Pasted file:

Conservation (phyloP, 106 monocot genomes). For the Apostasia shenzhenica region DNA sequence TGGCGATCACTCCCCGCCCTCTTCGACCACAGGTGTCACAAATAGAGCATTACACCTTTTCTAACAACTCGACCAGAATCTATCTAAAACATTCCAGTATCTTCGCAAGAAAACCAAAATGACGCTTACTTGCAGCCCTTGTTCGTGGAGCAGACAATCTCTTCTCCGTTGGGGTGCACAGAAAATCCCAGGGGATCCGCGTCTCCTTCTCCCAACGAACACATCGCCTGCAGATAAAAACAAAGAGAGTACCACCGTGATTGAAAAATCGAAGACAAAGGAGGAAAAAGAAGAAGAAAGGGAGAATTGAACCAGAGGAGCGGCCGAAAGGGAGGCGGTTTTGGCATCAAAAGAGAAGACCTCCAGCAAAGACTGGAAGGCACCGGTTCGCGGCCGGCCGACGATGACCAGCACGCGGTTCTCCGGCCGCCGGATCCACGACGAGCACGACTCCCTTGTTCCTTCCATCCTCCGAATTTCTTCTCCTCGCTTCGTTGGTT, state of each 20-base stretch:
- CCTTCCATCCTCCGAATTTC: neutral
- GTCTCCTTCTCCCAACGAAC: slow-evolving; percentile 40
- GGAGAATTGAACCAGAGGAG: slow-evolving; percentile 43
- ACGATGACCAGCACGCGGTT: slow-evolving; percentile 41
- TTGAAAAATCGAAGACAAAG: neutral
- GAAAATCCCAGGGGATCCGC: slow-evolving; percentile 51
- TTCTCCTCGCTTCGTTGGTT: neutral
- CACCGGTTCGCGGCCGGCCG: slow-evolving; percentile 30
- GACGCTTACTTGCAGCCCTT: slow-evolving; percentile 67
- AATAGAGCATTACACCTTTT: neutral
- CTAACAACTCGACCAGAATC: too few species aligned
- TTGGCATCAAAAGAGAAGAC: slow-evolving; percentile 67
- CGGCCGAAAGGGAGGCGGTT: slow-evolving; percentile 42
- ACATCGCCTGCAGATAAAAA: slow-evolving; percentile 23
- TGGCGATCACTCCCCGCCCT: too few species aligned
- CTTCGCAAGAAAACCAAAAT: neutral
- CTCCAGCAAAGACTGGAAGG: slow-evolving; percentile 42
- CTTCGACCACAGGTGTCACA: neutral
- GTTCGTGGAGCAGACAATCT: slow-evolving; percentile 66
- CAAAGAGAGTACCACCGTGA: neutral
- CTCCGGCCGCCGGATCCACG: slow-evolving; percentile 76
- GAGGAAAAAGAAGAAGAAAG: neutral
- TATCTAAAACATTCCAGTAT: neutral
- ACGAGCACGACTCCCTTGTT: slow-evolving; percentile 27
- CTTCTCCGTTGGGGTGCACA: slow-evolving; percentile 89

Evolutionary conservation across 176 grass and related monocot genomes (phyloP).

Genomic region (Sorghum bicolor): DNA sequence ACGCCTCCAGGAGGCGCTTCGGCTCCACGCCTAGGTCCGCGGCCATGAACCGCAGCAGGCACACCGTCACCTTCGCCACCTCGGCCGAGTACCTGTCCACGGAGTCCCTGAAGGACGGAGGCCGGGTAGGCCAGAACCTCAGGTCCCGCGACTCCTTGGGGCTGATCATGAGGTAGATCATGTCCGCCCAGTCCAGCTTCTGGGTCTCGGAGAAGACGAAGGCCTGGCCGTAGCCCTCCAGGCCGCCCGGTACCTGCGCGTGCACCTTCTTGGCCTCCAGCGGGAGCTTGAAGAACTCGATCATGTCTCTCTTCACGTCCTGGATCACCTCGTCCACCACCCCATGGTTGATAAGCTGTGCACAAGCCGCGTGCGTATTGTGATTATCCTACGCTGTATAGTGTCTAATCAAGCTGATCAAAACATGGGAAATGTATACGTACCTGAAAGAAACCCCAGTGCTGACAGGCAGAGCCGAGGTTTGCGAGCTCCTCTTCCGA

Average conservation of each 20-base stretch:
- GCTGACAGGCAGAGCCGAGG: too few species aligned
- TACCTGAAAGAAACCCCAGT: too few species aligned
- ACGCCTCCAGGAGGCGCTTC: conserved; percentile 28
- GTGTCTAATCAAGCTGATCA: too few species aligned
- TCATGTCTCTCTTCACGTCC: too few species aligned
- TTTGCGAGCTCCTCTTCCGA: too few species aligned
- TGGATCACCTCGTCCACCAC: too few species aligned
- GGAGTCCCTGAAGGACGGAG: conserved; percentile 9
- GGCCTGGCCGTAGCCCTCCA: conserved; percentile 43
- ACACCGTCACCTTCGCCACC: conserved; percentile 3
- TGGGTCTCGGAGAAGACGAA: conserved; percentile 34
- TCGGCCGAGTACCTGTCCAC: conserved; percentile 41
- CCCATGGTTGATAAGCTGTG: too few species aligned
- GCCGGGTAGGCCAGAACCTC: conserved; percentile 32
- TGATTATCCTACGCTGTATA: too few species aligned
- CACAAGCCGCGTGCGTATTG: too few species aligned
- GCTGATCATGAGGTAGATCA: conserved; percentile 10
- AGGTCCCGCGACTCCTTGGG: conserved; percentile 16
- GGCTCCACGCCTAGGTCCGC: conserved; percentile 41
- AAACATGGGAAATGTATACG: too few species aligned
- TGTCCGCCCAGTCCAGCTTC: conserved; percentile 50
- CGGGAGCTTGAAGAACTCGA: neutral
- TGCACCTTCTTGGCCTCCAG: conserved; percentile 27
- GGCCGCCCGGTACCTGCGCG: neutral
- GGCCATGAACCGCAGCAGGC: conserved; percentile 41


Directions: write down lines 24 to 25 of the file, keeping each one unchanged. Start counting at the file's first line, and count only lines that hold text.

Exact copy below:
- TATCTAAAACATTCCAGTAT: neutral
- ACGAGCACGACTCCCTTGTT: slow-evolving; percentile 27